24 pages 48 minutes read

Alice Munro

Friend of My Youth

Fiction | Short Story | Adult | Published in 1990

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Summary: “Friend of My Youth”

“Friend of My Youth” is the title short story from the collection of the same name by Alice Munro, published in 1990. The collection won the 1990 Trillium Book Award, which recognizes writers from Ontario, Canada.

Narrated in the first person, the story is told from the perspective of an unnamed female writer in mourning for her mother, who died some years earlier of Parkinson’s disease. The narrator describes a recurrent dream that she used to have about her mother, in which her mother is suddenly alive again. In the dream, the mother appears healthy, and her manner is offhand and cheerful.

The narrator recalls a story that her mother once told her. The story concerns two sisters, Flora and Ellie Grieves, with whom her mother lived while she was a schoolteacher and engaged to be married. The Grieves sisters and Ellie’s husband. Robert Deal, belong to the Cameronian religion, a strict Scottish religion that forbids modern conveniences such as electricity and indoor plumbing and prescribes distance from the modern world. The Grieves’ farmhouse is divided in half, with Flora and the narrator’s mother living in one half, and Ellie and Robert living in the other. Flora is high-spirited, cheerful, and hardworking, while Ellie is bed-ridden. Ellie’s illness is mysterious, but it seems to have originated with her repeated pregnancies and miscarriages.

Through the townspeople, the narrator’s mother discovers a scandal concerning the two sisters and Robert Deal. She learns that Robert was originally engaged to be married to Flora, the older sister, but that he got Ellie pregnant during their engagement. The engagement was called off and Robert and Ellie—who was a teenager at the time—had to marry instead. Flora remained in the house with them and showed no signs of bitterness or jealousy.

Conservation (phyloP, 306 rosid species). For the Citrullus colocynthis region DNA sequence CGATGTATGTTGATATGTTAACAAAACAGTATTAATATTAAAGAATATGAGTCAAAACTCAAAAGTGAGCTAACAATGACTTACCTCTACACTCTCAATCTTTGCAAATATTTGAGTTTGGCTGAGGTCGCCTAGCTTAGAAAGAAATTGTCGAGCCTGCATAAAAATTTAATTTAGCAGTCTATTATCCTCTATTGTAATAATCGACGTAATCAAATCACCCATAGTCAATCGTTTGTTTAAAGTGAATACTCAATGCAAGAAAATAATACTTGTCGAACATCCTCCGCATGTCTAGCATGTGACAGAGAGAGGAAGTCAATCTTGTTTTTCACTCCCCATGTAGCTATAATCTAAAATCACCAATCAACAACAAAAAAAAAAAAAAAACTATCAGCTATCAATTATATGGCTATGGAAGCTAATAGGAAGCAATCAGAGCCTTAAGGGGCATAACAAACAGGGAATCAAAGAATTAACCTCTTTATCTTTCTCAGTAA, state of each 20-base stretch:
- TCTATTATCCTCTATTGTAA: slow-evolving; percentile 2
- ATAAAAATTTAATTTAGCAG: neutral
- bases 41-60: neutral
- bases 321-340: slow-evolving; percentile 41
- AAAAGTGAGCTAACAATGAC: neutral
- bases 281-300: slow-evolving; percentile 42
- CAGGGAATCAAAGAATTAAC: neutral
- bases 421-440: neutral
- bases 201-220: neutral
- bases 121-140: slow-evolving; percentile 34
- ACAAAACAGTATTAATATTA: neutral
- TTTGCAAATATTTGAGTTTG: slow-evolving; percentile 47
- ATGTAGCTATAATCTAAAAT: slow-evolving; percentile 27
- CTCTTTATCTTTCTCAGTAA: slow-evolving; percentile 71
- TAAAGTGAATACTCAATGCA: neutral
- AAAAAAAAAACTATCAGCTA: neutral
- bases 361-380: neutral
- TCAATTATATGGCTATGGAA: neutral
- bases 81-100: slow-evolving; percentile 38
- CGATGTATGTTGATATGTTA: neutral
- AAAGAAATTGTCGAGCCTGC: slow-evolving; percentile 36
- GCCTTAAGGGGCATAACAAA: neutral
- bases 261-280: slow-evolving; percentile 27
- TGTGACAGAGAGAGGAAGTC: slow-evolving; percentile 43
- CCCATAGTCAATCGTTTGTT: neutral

During the mother’s stay with the Grieves family, a nurse arrives to care for Ellie. The nurse’s name is Audrey Atkinson, and she has a brash, bossy style. She attempts to befriend the narrator’s mother, imagining that she can commiserate with her about the antiquated ways of the Grieves family. However, the narrator’s mother shuns Audrey, preferring Flora’s company. After the narrator’s mother leaves her teaching job and the Grieves household, she learns from a town acquaintance that Ellie has died and that Audrey Atkinson is Robert’s new wife. Audrey Atkinson modernized her and Robert’s half of the house and threw an engagement party that violated the tenets of his Cameronian religion.

The narrator’s mother writes a letter of commiseration to Flora but receives a proud and indignant response. They have no further communication until just before the narrator’s mother’s death; it is the narrator who discovers Flora’s letter. In the letter, Flora expresses her sorrow about the narrator’s mother’s illness, and reveals that she also left the farmhouse and is now living in town. The narrator suspects from this news—and from the absence of any mention of faith or God in the letter—that Flora has abandoned her religion as well.

The narrator imagines encountering Flora in her new, modern life. She speculates about what paths Flora might have taken, and how her appearance and manner might have changed. She imagines that if she were to run into Flora, Flora would not receive her very kindly, then realizes that Flora is probably dead. The narrator acknowledges that imagining Flora is a way of imagining her mother. She remembers that the recurrent dream about her mother made her feel swindled and dissatisfied, as well as relieved. The narrator describes how, in the dream, her mother “turns the bitter lump of love I have carried all this time into a phantom—something useless and uncalled for, like a phantom pregnancy” (26).

The story ends with an isolated paragraph, in which the narrator shares some facts that she has discovered about the early Cameronians. The Cameronians renounced “prayer books, bishops,” and “any taint of popery or interference by the King” (26). The name “Cameronian” comes from an exiled preacher named Richard Cameron, and Cameronians prefer to be called “Reformed Presbyterians.” They went into battle singing Psalms, once killed a Bishop, and “One of their ministers, in a mood of firm rejoicing at his own hanging, excommunicated all of the other preachers in the world” (26).